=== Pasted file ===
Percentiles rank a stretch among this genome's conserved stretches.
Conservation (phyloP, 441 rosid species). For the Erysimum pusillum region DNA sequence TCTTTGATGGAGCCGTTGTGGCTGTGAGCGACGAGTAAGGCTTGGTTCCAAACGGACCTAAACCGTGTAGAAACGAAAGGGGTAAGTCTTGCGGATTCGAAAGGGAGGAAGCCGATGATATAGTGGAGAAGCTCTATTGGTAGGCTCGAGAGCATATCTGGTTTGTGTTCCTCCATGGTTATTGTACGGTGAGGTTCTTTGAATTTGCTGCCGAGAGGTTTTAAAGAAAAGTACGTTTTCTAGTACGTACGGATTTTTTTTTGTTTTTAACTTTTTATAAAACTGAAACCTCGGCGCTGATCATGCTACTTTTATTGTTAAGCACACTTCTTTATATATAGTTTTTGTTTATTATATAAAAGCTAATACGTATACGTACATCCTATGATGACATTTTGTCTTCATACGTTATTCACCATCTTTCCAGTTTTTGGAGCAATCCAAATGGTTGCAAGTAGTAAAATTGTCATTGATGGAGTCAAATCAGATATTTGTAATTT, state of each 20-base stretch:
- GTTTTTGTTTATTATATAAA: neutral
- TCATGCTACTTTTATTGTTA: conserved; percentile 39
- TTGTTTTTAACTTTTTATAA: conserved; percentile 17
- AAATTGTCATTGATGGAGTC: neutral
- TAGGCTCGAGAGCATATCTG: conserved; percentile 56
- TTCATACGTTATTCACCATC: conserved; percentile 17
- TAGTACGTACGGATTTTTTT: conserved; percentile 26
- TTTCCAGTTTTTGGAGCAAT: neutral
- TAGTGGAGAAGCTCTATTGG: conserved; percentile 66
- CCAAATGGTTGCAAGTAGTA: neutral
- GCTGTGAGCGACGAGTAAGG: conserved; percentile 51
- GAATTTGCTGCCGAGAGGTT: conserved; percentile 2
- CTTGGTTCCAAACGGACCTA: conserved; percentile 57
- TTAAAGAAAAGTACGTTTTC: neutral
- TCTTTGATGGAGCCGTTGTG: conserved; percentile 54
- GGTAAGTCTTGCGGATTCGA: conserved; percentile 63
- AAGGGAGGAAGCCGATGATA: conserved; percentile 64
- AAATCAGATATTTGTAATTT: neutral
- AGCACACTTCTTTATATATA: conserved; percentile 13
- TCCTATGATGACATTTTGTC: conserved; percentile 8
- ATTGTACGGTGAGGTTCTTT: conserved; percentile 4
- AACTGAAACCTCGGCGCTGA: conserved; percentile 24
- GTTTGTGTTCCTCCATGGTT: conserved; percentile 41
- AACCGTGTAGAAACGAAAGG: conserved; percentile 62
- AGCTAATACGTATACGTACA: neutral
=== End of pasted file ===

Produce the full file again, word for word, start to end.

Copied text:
Percentiles rank a stretch among this genome's conserved stretches.
Conservation (phyloP, 441 rosid species). For the Erysimum pusillum region DNA sequence TCTTTGATGGAGCCGTTGTGGCTGTGAGCGACGAGTAAGGCTTGGTTCCAAACGGACCTAAACCGTGTAGAAACGAAAGGGGTAAGTCTTGCGGATTCGAAAGGGAGGAAGCCGATGATATAGTGGAGAAGCTCTATTGGTAGGCTCGAGAGCATATCTGGTTTGTGTTCCTCCATGGTTATTGTACGGTGAGGTTCTTTGAATTTGCTGCCGAGAGGTTTTAAAGAAAAGTACGTTTTCTAGTACGTACGGATTTTTTTTTGTTTTTAACTTTTTATAAAACTGAAACCTCGGCGCTGATCATGCTACTTTTATTGTTAAGCACACTTCTTTATATATAGTTTTTGTTTATTATATAAAAGCTAATACGTATACGTACATCCTATGATGACATTTTGTCTTCATACGTTATTCACCATCTTTCCAGTTTTTGGAGCAATCCAAATGGTTGCAAGTAGTAAAATTGTCATTGATGGAGTCAAATCAGATATTTGTAATTT, state of each 20-base stretch:
- GTTTTTGTTTATTATATAAA: neutral
- TCATGCTACTTTTATTGTTA: conserved; percentile 39
- TTGTTTTTAACTTTTTATAA: conserved; percentile 17
- AAATTGTCATTGATGGAGTC: neutral
- TAGGCTCGAGAGCATATCTG: conserved; percentile 56
- TTCATACGTTATTCACCATC: conserved; percentile 17
- TAGTACGTACGGATTTTTTT: conserved; percentile 26
- TTTCCAGTTTTTGGAGCAAT: neutral
- TAGTGGAGAAGCTCTATTGG: conserved; percentile 66
- CCAAATGGTTGCAAGTAGTA: neutral
- GCTGTGAGCGACGAGTAAGG: conserved; percentile 51
- GAATTTGCTGCCGAGAGGTT: conserved; percentile 2
- CTTGGTTCCAAACGGACCTA: conserved; percentile 57
- TTAAAGAAAAGTACGTTTTC: neutral
- TCTTTGATGGAGCCGTTGTG: conserved; percentile 54
- GGTAAGTCTTGCGGATTCGA: conserved; percentile 63
- AAGGGAGGAAGCCGATGATA: conserved; percentile 64
- AAATCAGATATTTGTAATTT: neutral
- AGCACACTTCTTTATATATA: conserved; percentile 13
- TCCTATGATGACATTTTGTC: conserved; percentile 8
- ATTGTACGGTGAGGTTCTTT: conserved; percentile 4
- AACTGAAACCTCGGCGCTGA: conserved; percentile 24
- GTTTGTGTTCCTCCATGGTT: conserved; percentile 41
- AACCGTGTAGAAACGAAAGG: conserved; percentile 62
- AGCTAATACGTATACGTACA: neutral